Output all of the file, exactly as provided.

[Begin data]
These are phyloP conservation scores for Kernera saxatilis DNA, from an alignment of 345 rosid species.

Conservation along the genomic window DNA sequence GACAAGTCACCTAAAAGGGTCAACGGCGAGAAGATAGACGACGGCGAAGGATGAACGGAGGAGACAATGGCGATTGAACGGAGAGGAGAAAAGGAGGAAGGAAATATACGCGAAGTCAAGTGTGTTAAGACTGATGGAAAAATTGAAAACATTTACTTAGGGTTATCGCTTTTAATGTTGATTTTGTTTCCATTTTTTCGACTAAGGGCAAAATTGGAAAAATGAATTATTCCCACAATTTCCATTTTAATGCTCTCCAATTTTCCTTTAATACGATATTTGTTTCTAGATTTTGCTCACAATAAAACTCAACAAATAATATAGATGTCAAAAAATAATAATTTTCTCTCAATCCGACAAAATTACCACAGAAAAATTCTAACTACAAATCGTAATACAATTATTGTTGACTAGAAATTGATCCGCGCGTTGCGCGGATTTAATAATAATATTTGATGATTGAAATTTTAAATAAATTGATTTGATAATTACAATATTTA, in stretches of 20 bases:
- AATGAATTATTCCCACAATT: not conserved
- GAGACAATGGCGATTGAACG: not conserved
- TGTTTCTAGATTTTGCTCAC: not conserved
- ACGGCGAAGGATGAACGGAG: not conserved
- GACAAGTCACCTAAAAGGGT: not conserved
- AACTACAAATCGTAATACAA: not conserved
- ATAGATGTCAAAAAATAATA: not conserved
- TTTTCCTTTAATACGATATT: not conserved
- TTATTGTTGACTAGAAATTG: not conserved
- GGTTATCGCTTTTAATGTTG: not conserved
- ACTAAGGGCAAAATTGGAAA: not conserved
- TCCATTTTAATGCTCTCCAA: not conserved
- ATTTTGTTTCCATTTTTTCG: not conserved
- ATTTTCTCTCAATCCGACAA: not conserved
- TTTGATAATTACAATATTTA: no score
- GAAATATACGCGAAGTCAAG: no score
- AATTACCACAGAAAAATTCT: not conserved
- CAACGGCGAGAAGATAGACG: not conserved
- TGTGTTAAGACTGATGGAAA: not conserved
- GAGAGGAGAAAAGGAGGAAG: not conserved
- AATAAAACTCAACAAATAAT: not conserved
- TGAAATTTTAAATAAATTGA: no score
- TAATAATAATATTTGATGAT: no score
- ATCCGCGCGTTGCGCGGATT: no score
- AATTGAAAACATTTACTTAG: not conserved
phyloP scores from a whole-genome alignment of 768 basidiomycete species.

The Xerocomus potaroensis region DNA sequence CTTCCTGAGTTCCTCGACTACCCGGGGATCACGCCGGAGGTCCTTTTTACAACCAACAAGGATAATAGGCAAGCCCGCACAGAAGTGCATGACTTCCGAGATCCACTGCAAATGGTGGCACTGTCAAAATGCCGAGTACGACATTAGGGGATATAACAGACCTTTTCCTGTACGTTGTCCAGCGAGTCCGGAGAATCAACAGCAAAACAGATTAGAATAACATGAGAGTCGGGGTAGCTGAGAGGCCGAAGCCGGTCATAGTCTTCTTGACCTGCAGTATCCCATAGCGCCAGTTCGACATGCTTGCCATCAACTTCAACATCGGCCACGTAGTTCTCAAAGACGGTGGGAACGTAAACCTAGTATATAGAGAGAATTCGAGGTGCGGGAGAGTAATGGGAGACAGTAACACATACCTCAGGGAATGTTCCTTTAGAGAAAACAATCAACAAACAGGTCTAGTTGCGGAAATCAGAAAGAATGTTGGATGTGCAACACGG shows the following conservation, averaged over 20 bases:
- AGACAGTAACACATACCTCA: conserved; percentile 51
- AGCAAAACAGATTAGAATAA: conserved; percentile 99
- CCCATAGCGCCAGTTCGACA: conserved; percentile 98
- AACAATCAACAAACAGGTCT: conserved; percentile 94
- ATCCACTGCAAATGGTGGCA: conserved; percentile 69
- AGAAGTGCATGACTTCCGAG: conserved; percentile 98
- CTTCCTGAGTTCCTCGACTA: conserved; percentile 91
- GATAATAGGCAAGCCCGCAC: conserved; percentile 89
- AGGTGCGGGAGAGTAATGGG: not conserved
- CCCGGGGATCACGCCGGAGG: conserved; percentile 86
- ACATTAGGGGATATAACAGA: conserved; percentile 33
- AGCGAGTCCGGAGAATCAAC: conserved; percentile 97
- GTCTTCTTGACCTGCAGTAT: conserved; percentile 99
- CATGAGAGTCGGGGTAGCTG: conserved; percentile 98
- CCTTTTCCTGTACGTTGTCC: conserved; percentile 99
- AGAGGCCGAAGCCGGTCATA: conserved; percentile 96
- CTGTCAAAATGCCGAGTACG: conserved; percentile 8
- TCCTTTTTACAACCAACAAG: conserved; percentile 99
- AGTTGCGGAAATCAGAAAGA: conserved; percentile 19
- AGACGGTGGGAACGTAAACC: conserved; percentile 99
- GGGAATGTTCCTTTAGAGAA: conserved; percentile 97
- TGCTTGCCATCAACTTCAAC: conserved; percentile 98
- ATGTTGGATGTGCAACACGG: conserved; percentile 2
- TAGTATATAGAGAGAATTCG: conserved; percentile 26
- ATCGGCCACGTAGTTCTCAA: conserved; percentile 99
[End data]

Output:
These are phyloP conservation scores for Kernera saxatilis DNA, from an alignment of 345 rosid species.

Conservation along the genomic window DNA sequence GACAAGTCACCTAAAAGGGTCAACGGCGAGAAGATAGACGACGGCGAAGGATGAACGGAGGAGACAATGGCGATTGAACGGAGAGGAGAAAAGGAGGAAGGAAATATACGCGAAGTCAAGTGTGTTAAGACTGATGGAAAAATTGAAAACATTTACTTAGGGTTATCGCTTTTAATGTTGATTTTGTTTCCATTTTTTCGACTAAGGGCAAAATTGGAAAAATGAATTATTCCCACAATTTCCATTTTAATGCTCTCCAATTTTCCTTTAATACGATATTTGTTTCTAGATTTTGCTCACAATAAAACTCAACAAATAATATAGATGTCAAAAAATAATAATTTTCTCTCAATCCGACAAAATTACCACAGAAAAATTCTAACTACAAATCGTAATACAATTATTGTTGACTAGAAATTGATCCGCGCGTTGCGCGGATTTAATAATAATATTTGATGATTGAAATTTTAAATAAATTGATTTGATAATTACAATATTTA, in stretches of 20 bases:
- AATGAATTATTCCCACAATT: not conserved
- GAGACAATGGCGATTGAACG: not conserved
- TGTTTCTAGATTTTGCTCAC: not conserved
- ACGGCGAAGGATGAACGGAG: not conserved
- GACAAGTCACCTAAAAGGGT: not conserved
- AACTACAAATCGTAATACAA: not conserved
- ATAGATGTCAAAAAATAATA: not conserved
- TTTTCCTTTAATACGATATT: not conserved
- TTATTGTTGACTAGAAATTG: not conserved
- GGTTATCGCTTTTAATGTTG: not conserved
- ACTAAGGGCAAAATTGGAAA: not conserved
- TCCATTTTAATGCTCTCCAA: not conserved
- ATTTTGTTTCCATTTTTTCG: not conserved
- ATTTTCTCTCAATCCGACAA: not conserved
- TTTGATAATTACAATATTTA: no score
- GAAATATACGCGAAGTCAAG: no score
- AATTACCACAGAAAAATTCT: not conserved
- CAACGGCGAGAAGATAGACG: not conserved
- TGTGTTAAGACTGATGGAAA: not conserved
- GAGAGGAGAAAAGGAGGAAG: not conserved
- AATAAAACTCAACAAATAAT: not conserved
- TGAAATTTTAAATAAATTGA: no score
- TAATAATAATATTTGATGAT: no score
- ATCCGCGCGTTGCGCGGATT: no score
- AATTGAAAACATTTACTTAG: not conserved
phyloP scores from a whole-genome alignment of 768 basidiomycete species.

The Xerocomus potaroensis region DNA sequence CTTCCTGAGTTCCTCGACTACCCGGGGATCACGCCGGAGGTCCTTTTTACAACCAACAAGGATAATAGGCAAGCCCGCACAGAAGTGCATGACTTCCGAGATCCACTGCAAATGGTGGCACTGTCAAAATGCCGAGTACGACATTAGGGGATATAACAGACCTTTTCCTGTACGTTGTCCAGCGAGTCCGGAGAATCAACAGCAAAACAGATTAGAATAACATGAGAGTCGGGGTAGCTGAGAGGCCGAAGCCGGTCATAGTCTTCTTGACCTGCAGTATCCCATAGCGCCAGTTCGACATGCTTGCCATCAACTTCAACATCGGCCACGTAGTTCTCAAAGACGGTGGGAACGTAAACCTAGTATATAGAGAGAATTCGAGGTGCGGGAGAGTAATGGGAGACAGTAACACATACCTCAGGGAATGTTCCTTTAGAGAAAACAATCAACAAACAGGTCTAGTTGCGGAAATCAGAAAGAATGTTGGATGTGCAACACGG shows the following conservation, averaged over 20 bases:
- AGACAGTAACACATACCTCA: conserved; percentile 51
- AGCAAAACAGATTAGAATAA: conserved; percentile 99
- CCCATAGCGCCAGTTCGACA: conserved; percentile 98
- AACAATCAACAAACAGGTCT: conserved; percentile 94
- ATCCACTGCAAATGGTGGCA: conserved; percentile 69
- AGAAGTGCATGACTTCCGAG: conserved; percentile 98
- CTTCCTGAGTTCCTCGACTA: conserved; percentile 91
- GATAATAGGCAAGCCCGCAC: conserved; percentile 89
- AGGTGCGGGAGAGTAATGGG: not conserved
- CCCGGGGATCACGCCGGAGG: conserved; percentile 86
- ACATTAGGGGATATAACAGA: conserved; percentile 33
- AGCGAGTCCGGAGAATCAAC: conserved; percentile 97
- GTCTTCTTGACCTGCAGTAT: conserved; percentile 99
- CATGAGAGTCGGGGTAGCTG: conserved; percentile 98
- CCTTTTCCTGTACGTTGTCC: conserved; percentile 99
- AGAGGCCGAAGCCGGTCATA: conserved; percentile 96
- CTGTCAAAATGCCGAGTACG: conserved; percentile 8
- TCCTTTTTACAACCAACAAG: conserved; percentile 99
- AGTTGCGGAAATCAGAAAGA: conserved; percentile 19
- AGACGGTGGGAACGTAAACC: conserved; percentile 99
- GGGAATGTTCCTTTAGAGAA: conserved; percentile 97
- TGCTTGCCATCAACTTCAAC: conserved; percentile 98
- ATGTTGGATGTGCAACACGG: conserved; percentile 2
- TAGTATATAGAGAGAATTCG: conserved; percentile 26
- ATCGGCCACGTAGTTCTCAA: conserved; percentile 99